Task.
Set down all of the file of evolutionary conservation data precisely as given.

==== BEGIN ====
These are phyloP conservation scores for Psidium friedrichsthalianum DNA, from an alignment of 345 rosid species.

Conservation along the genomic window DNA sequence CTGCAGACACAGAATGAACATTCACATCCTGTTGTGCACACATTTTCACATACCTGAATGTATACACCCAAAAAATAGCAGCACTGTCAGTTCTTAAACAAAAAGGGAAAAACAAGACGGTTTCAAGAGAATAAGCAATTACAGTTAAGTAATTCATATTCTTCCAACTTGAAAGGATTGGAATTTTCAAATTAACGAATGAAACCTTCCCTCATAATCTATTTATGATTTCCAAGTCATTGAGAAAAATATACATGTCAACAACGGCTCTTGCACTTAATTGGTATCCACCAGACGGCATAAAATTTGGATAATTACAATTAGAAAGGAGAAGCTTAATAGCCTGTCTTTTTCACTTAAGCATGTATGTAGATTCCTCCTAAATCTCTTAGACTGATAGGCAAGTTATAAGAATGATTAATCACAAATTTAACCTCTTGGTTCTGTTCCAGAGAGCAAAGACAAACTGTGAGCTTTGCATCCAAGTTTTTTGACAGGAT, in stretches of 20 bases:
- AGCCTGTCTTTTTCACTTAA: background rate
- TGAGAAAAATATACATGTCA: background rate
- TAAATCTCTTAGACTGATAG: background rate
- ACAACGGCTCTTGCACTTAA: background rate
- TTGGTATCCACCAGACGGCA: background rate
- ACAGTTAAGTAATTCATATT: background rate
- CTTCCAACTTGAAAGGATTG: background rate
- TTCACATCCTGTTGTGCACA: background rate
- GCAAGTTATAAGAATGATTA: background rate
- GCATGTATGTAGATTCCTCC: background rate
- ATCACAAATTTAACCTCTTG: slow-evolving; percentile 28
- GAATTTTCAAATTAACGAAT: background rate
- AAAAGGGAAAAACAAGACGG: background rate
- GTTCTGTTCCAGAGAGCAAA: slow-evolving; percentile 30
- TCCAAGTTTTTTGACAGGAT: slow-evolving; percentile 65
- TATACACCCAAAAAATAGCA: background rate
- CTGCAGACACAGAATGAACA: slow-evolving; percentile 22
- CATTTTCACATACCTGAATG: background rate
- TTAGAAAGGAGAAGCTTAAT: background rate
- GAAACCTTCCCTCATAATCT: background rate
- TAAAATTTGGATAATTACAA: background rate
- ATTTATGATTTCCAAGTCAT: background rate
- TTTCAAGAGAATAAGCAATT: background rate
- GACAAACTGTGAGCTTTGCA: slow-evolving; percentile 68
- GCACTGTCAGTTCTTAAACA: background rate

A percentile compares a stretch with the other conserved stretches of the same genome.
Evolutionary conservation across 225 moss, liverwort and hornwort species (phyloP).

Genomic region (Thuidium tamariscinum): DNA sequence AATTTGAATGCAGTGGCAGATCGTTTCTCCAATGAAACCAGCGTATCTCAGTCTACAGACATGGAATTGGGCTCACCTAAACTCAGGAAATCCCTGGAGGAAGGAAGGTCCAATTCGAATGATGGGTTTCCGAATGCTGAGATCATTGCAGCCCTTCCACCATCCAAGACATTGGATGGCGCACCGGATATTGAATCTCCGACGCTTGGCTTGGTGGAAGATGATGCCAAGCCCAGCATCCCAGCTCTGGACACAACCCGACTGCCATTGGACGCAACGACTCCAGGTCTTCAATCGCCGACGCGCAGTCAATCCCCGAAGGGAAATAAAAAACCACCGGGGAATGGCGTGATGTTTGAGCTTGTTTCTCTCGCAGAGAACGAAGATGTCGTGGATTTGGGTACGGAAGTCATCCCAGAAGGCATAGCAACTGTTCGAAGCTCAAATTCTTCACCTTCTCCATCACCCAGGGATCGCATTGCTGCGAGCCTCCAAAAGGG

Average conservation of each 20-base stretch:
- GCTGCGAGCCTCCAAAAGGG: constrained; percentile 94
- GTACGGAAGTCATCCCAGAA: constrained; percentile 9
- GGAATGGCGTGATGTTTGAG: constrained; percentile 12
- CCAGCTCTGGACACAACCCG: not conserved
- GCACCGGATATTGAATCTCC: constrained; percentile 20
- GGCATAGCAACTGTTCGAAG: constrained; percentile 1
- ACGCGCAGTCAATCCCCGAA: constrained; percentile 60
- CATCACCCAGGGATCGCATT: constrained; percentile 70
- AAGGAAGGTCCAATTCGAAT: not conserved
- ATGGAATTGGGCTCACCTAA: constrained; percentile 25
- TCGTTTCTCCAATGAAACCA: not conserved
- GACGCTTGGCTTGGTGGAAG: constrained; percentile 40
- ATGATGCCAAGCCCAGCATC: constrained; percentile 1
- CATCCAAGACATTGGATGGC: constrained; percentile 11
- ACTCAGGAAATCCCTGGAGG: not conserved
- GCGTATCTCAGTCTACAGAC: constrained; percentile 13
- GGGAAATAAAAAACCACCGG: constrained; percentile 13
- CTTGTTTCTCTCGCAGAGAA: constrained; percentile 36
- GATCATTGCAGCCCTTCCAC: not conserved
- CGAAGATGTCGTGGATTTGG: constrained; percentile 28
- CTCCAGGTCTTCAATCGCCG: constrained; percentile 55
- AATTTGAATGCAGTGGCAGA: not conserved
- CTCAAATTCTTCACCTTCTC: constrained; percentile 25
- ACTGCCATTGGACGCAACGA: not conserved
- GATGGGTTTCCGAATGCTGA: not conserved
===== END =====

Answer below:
These are phyloP conservation scores for Psidium friedrichsthalianum DNA, from an alignment of 345 rosid species.

Conservation along the genomic window DNA sequence CTGCAGACACAGAATGAACATTCACATCCTGTTGTGCACACATTTTCACATACCTGAATGTATACACCCAAAAAATAGCAGCACTGTCAGTTCTTAAACAAAAAGGGAAAAACAAGACGGTTTCAAGAGAATAAGCAATTACAGTTAAGTAATTCATATTCTTCCAACTTGAAAGGATTGGAATTTTCAAATTAACGAATGAAACCTTCCCTCATAATCTATTTATGATTTCCAAGTCATTGAGAAAAATATACATGTCAACAACGGCTCTTGCACTTAATTGGTATCCACCAGACGGCATAAAATTTGGATAATTACAATTAGAAAGGAGAAGCTTAATAGCCTGTCTTTTTCACTTAAGCATGTATGTAGATTCCTCCTAAATCTCTTAGACTGATAGGCAAGTTATAAGAATGATTAATCACAAATTTAACCTCTTGGTTCTGTTCCAGAGAGCAAAGACAAACTGTGAGCTTTGCATCCAAGTTTTTTGACAGGAT, in stretches of 20 bases:
- AGCCTGTCTTTTTCACTTAA: background rate
- TGAGAAAAATATACATGTCA: background rate
- TAAATCTCTTAGACTGATAG: background rate
- ACAACGGCTCTTGCACTTAA: background rate
- TTGGTATCCACCAGACGGCA: background rate
- ACAGTTAAGTAATTCATATT: background rate
- CTTCCAACTTGAAAGGATTG: background rate
- TTCACATCCTGTTGTGCACA: background rate
- GCAAGTTATAAGAATGATTA: background rate
- GCATGTATGTAGATTCCTCC: background rate
- ATCACAAATTTAACCTCTTG: slow-evolving; percentile 28
- GAATTTTCAAATTAACGAAT: background rate
- AAAAGGGAAAAACAAGACGG: background rate
- GTTCTGTTCCAGAGAGCAAA: slow-evolving; percentile 30
- TCCAAGTTTTTTGACAGGAT: slow-evolving; percentile 65
- TATACACCCAAAAAATAGCA: background rate
- CTGCAGACACAGAATGAACA: slow-evolving; percentile 22
- CATTTTCACATACCTGAATG: background rate
- TTAGAAAGGAGAAGCTTAAT: background rate
- GAAACCTTCCCTCATAATCT: background rate
- TAAAATTTGGATAATTACAA: background rate
- ATTTATGATTTCCAAGTCAT: background rate
- TTTCAAGAGAATAAGCAATT: background rate
- GACAAACTGTGAGCTTTGCA: slow-evolving; percentile 68
- GCACTGTCAGTTCTTAAACA: background rate

A percentile compares a stretch with the other conserved stretches of the same genome.
Evolutionary conservation across 225 moss, liverwort and hornwort species (phyloP).

Genomic region (Thuidium tamariscinum): DNA sequence AATTTGAATGCAGTGGCAGATCGTTTCTCCAATGAAACCAGCGTATCTCAGTCTACAGACATGGAATTGGGCTCACCTAAACTCAGGAAATCCCTGGAGGAAGGAAGGTCCAATTCGAATGATGGGTTTCCGAATGCTGAGATCATTGCAGCCCTTCCACCATCCAAGACATTGGATGGCGCACCGGATATTGAATCTCCGACGCTTGGCTTGGTGGAAGATGATGCCAAGCCCAGCATCCCAGCTCTGGACACAACCCGACTGCCATTGGACGCAACGACTCCAGGTCTTCAATCGCCGACGCGCAGTCAATCCCCGAAGGGAAATAAAAAACCACCGGGGAATGGCGTGATGTTTGAGCTTGTTTCTCTCGCAGAGAACGAAGATGTCGTGGATTTGGGTACGGAAGTCATCCCAGAAGGCATAGCAACTGTTCGAAGCTCAAATTCTTCACCTTCTCCATCACCCAGGGATCGCATTGCTGCGAGCCTCCAAAAGGG

Average conservation of each 20-base stretch:
- GCTGCGAGCCTCCAAAAGGG: constrained; percentile 94
- GTACGGAAGTCATCCCAGAA: constrained; percentile 9
- GGAATGGCGTGATGTTTGAG: constrained; percentile 12
- CCAGCTCTGGACACAACCCG: not conserved
- GCACCGGATATTGAATCTCC: constrained; percentile 20
- GGCATAGCAACTGTTCGAAG: constrained; percentile 1
- ACGCGCAGTCAATCCCCGAA: constrained; percentile 60
- CATCACCCAGGGATCGCATT: constrained; percentile 70
- AAGGAAGGTCCAATTCGAAT: not conserved
- ATGGAATTGGGCTCACCTAA: constrained; percentile 25
- TCGTTTCTCCAATGAAACCA: not conserved
- GACGCTTGGCTTGGTGGAAG: constrained; percentile 40
- ATGATGCCAAGCCCAGCATC: constrained; percentile 1
- CATCCAAGACATTGGATGGC: constrained; percentile 11
- ACTCAGGAAATCCCTGGAGG: not conserved
- GCGTATCTCAGTCTACAGAC: constrained; percentile 13
- GGGAAATAAAAAACCACCGG: constrained; percentile 13
- CTTGTTTCTCTCGCAGAGAA: constrained; percentile 36
- GATCATTGCAGCCCTTCCAC: not conserved
- CGAAGATGTCGTGGATTTGG: constrained; percentile 28
- CTCCAGGTCTTCAATCGCCG: constrained; percentile 55
- AATTTGAATGCAGTGGCAGA: not conserved
- CTCAAATTCTTCACCTTCTC: constrained; percentile 25
- ACTGCCATTGGACGCAACGA: not conserved
- GATGGGTTTCCGAATGCTGA: not conserved